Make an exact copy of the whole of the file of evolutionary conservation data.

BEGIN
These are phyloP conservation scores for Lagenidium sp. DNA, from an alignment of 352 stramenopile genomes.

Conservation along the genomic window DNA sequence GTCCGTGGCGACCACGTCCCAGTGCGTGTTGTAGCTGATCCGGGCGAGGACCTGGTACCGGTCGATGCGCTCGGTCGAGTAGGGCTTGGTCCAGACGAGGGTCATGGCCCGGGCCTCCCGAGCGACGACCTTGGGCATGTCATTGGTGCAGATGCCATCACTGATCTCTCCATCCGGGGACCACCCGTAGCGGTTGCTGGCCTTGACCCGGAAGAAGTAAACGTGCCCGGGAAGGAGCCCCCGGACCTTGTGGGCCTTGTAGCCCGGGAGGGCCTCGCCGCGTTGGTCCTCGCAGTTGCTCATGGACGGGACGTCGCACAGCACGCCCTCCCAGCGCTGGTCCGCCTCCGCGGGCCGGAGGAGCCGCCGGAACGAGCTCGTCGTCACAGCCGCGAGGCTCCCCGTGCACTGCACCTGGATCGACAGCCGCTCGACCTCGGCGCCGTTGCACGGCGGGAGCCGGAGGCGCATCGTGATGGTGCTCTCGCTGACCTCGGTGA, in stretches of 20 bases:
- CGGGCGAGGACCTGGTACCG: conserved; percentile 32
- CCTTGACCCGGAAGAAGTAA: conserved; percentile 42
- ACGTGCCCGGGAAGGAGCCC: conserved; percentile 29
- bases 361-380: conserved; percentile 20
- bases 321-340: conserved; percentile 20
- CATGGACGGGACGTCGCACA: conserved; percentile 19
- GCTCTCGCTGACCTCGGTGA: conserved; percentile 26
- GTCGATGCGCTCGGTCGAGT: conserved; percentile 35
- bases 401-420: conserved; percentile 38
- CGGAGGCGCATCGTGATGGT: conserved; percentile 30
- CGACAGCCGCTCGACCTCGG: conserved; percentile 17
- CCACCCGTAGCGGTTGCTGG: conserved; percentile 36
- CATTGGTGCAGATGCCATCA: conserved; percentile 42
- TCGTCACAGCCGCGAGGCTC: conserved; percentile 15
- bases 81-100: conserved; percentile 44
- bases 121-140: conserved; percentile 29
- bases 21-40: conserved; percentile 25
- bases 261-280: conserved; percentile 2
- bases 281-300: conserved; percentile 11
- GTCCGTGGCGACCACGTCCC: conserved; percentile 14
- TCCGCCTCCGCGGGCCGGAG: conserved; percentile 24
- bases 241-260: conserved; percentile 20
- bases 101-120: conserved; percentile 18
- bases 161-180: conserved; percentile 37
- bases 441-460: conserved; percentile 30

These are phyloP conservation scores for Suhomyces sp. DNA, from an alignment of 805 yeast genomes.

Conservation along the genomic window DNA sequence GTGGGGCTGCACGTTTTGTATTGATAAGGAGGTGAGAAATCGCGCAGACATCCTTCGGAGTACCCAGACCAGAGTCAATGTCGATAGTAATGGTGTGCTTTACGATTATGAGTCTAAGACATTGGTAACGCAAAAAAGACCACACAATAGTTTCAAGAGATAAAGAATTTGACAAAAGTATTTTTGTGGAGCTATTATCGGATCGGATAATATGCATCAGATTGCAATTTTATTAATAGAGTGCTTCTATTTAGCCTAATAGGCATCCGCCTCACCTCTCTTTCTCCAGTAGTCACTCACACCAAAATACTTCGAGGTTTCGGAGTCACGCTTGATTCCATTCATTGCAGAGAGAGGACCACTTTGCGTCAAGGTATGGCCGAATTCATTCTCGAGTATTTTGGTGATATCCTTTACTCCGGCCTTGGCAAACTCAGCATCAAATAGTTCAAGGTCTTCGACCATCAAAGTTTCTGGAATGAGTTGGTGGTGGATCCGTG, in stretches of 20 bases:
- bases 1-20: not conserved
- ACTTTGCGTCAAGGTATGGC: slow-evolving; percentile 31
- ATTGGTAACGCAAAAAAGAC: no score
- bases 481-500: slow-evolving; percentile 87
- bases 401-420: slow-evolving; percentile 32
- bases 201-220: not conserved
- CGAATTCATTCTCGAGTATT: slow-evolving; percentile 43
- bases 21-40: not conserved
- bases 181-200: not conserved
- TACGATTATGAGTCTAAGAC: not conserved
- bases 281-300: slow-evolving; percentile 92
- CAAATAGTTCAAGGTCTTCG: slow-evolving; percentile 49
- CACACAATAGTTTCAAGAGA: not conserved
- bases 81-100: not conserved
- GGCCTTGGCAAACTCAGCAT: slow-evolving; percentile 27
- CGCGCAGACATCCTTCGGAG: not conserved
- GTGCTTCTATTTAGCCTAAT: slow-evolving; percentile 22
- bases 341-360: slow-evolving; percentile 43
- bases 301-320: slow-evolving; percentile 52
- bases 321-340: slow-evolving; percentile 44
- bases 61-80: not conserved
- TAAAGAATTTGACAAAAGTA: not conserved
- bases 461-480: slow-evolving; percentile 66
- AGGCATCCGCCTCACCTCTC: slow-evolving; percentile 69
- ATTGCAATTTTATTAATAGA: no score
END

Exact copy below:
These are phyloP conservation scores for Lagenidium sp. DNA, from an alignment of 352 stramenopile genomes.

Conservation along the genomic window DNA sequence GTCCGTGGCGACCACGTCCCAGTGCGTGTTGTAGCTGATCCGGGCGAGGACCTGGTACCGGTCGATGCGCTCGGTCGAGTAGGGCTTGGTCCAGACGAGGGTCATGGCCCGGGCCTCCCGAGCGACGACCTTGGGCATGTCATTGGTGCAGATGCCATCACTGATCTCTCCATCCGGGGACCACCCGTAGCGGTTGCTGGCCTTGACCCGGAAGAAGTAAACGTGCCCGGGAAGGAGCCCCCGGACCTTGTGGGCCTTGTAGCCCGGGAGGGCCTCGCCGCGTTGGTCCTCGCAGTTGCTCATGGACGGGACGTCGCACAGCACGCCCTCCCAGCGCTGGTCCGCCTCCGCGGGCCGGAGGAGCCGCCGGAACGAGCTCGTCGTCACAGCCGCGAGGCTCCCCGTGCACTGCACCTGGATCGACAGCCGCTCGACCTCGGCGCCGTTGCACGGCGGGAGCCGGAGGCGCATCGTGATGGTGCTCTCGCTGACCTCGGTGA, in stretches of 20 bases:
- CGGGCGAGGACCTGGTACCG: conserved; percentile 32
- CCTTGACCCGGAAGAAGTAA: conserved; percentile 42
- ACGTGCCCGGGAAGGAGCCC: conserved; percentile 29
- bases 361-380: conserved; percentile 20
- bases 321-340: conserved; percentile 20
- CATGGACGGGACGTCGCACA: conserved; percentile 19
- GCTCTCGCTGACCTCGGTGA: conserved; percentile 26
- GTCGATGCGCTCGGTCGAGT: conserved; percentile 35
- bases 401-420: conserved; percentile 38
- CGGAGGCGCATCGTGATGGT: conserved; percentile 30
- CGACAGCCGCTCGACCTCGG: conserved; percentile 17
- CCACCCGTAGCGGTTGCTGG: conserved; percentile 36
- CATTGGTGCAGATGCCATCA: conserved; percentile 42
- TCGTCACAGCCGCGAGGCTC: conserved; percentile 15
- bases 81-100: conserved; percentile 44
- bases 121-140: conserved; percentile 29
- bases 21-40: conserved; percentile 25
- bases 261-280: conserved; percentile 2
- bases 281-300: conserved; percentile 11
- GTCCGTGGCGACCACGTCCC: conserved; percentile 14
- TCCGCCTCCGCGGGCCGGAG: conserved; percentile 24
- bases 241-260: conserved; percentile 20
- bases 101-120: conserved; percentile 18
- bases 161-180: conserved; percentile 37
- bases 441-460: conserved; percentile 30

These are phyloP conservation scores for Suhomyces sp. DNA, from an alignment of 805 yeast genomes.

Conservation along the genomic window DNA sequence GTGGGGCTGCACGTTTTGTATTGATAAGGAGGTGAGAAATCGCGCAGACATCCTTCGGAGTACCCAGACCAGAGTCAATGTCGATAGTAATGGTGTGCTTTACGATTATGAGTCTAAGACATTGGTAACGCAAAAAAGACCACACAATAGTTTCAAGAGATAAAGAATTTGACAAAAGTATTTTTGTGGAGCTATTATCGGATCGGATAATATGCATCAGATTGCAATTTTATTAATAGAGTGCTTCTATTTAGCCTAATAGGCATCCGCCTCACCTCTCTTTCTCCAGTAGTCACTCACACCAAAATACTTCGAGGTTTCGGAGTCACGCTTGATTCCATTCATTGCAGAGAGAGGACCACTTTGCGTCAAGGTATGGCCGAATTCATTCTCGAGTATTTTGGTGATATCCTTTACTCCGGCCTTGGCAAACTCAGCATCAAATAGTTCAAGGTCTTCGACCATCAAAGTTTCTGGAATGAGTTGGTGGTGGATCCGTG, in stretches of 20 bases:
- bases 1-20: not conserved
- ACTTTGCGTCAAGGTATGGC: slow-evolving; percentile 31
- ATTGGTAACGCAAAAAAGAC: no score
- bases 481-500: slow-evolving; percentile 87
- bases 401-420: slow-evolving; percentile 32
- bases 201-220: not conserved
- CGAATTCATTCTCGAGTATT: slow-evolving; percentile 43
- bases 21-40: not conserved
- bases 181-200: not conserved
- TACGATTATGAGTCTAAGAC: not conserved
- bases 281-300: slow-evolving; percentile 92
- CAAATAGTTCAAGGTCTTCG: slow-evolving; percentile 49
- CACACAATAGTTTCAAGAGA: not conserved
- bases 81-100: not conserved
- GGCCTTGGCAAACTCAGCAT: slow-evolving; percentile 27
- CGCGCAGACATCCTTCGGAG: not conserved
- GTGCTTCTATTTAGCCTAAT: slow-evolving; percentile 22
- bases 341-360: slow-evolving; percentile 43
- bases 301-320: slow-evolving; percentile 52
- bases 321-340: slow-evolving; percentile 44
- bases 61-80: not conserved
- TAAAGAATTTGACAAAAGTA: not conserved
- bases 461-480: slow-evolving; percentile 66
- AGGCATCCGCCTCACCTCTC: slow-evolving; percentile 69
- ATTGCAATTTTATTAATAGA: no score